• Even Gau generates one. "Father... alive. Gau... ha..ppy.."
    • Together with Heartwarming Moments; after the cutscene, comes back and talk to that insane man. He, always mistaking the heroes as repairmen every time they're visiting, suddenly stops doing that and says everything is fixed. He's pretty much drowned in guilt for abandoning his son in the wild, he becomes obsessed to fix anything and finally finds closure when he knows Gau is alive and (mostly) well.
  • The entire story with Locke's previous love interest, Rachel. In the scene where he brings her the Phoenix magicite, and it only works for a few minutes... and she tells him to be happy with Celes, tears were shed.
    Rachel: Please, let go of the chains that bind your heart... I release you... Give your love to to the one who now dwells within your heart... Love her... as you loved me...
  • If you fail to get Locke back in the World of Ruin, Celes' ending is the same as the heartwarming ending, except that Setzer saves her and yells at her for going back for Locke's bandanna. After he leaves, she looks down (at it) and says, "Locke, promise me some day you'll look after me again." before walking out the room.
  • When Terra talks to Banon in the Returner Hideout, he asks her if she will be their "last ray of hope". If you say no three times, he says "I see..." and Terra walks in and says "How can anyone look to me as hope".
    • That is not all: each time you say "no" he looks progressively sadder.
  • Edgar and Sabin's backstory, with their father dying. Sabin thinks no one cares about their father and wants his freedom. He urges Edgar to run away from the kingdom with him, where they can be free of the kingdom. Edgar wants his freedom just as much as Sabin, but can't bring himself to leave the kingdom without a leader. So, he suggests a single coin toss. Whoever wins will choose his own path, with no regrets. He rigs the coin toss to give Sabin his freedom, choosing to shoulder the burden neither of them wanted. Now, that is brotherly love!
  • If you pay attention to what Cid has to say in the Magitek Factory, he makes a comment that Kefka was also part of the experimentation to create a mage who could use magic for the Empire's war efforts, but the process utterly shattered his mind. Call to mind another villain who went insane due to the origins of his being and it leaves you wondering: is Kefka an insane nihilist from the beginning, or did the experiments make him that way? While it's still difficult to sympathize with him, it does give him a few points of sympathy if he wasn't like that originally...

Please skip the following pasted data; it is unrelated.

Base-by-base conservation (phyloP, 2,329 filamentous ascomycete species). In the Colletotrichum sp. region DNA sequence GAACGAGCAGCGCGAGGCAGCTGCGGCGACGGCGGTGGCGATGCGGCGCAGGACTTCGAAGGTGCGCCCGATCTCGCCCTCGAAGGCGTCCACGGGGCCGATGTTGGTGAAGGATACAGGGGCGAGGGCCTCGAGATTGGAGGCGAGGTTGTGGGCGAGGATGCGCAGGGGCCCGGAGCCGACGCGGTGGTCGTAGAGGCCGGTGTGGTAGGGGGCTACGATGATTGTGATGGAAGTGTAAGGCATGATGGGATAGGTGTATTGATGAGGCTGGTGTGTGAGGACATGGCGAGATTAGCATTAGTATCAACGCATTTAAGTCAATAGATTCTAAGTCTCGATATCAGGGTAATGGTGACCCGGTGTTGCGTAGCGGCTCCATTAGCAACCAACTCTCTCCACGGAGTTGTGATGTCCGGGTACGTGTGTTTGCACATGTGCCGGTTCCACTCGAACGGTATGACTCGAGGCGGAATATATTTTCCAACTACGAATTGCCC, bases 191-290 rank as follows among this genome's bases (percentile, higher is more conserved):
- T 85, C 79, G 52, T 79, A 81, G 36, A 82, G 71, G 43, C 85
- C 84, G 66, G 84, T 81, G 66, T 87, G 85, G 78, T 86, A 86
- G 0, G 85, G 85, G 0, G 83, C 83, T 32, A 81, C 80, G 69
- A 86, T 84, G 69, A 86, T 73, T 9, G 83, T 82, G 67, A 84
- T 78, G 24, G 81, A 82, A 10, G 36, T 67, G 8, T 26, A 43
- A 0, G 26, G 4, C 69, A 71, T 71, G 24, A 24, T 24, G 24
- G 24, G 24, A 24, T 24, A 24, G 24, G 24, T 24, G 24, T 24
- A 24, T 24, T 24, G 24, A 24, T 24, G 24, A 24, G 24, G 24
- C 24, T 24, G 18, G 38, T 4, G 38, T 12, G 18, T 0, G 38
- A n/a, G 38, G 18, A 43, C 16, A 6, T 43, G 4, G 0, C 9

• General Leo's death scene.
    • Terra's words at his funeral.
      "General Leo... People only seem to want power, don't they? Do they really want to be like me? I... I wanted you to teach me so much more..."
  • Right after Leo dies, Interceptor comes hobbling in, and it appears Shadow is gone too. You find him — stabbed and betrayed by Kefka and he tells them to forget about him.
  • The flashback scene in Darill's Tomb. Words cannot do it justice.
  • The entire interlude into the World of Ruin is unbelievably depressing. Celes wakes up on an island after being in a coma for a year with Cid taking care of her. Being the closest thing she has left to a family, she begins referring to him as her grandfather. But it turns out that Cid is ill from having lived on nothing but rotten fish for the past year. If that wasn't bad enough, try leaving the area and visiting the world map. The island is absolutely desolate, and the music only further drives home the feeling of isolation and despair. On top of that, any monsters you encounter won't attack so much as pathetically try to cast spells they don't have enough MP for and then drop dead on their own before you can probably attack. And if that isn't bad enough, let Cid die. He doesn't give any last words; Celes simply finds him silent and unmoving. She doesn't even realize he's dead at first. Now completely alone and with no hope of ever seeing civilization again, Celes climbs to the top of a cliff and jumps off. Damn.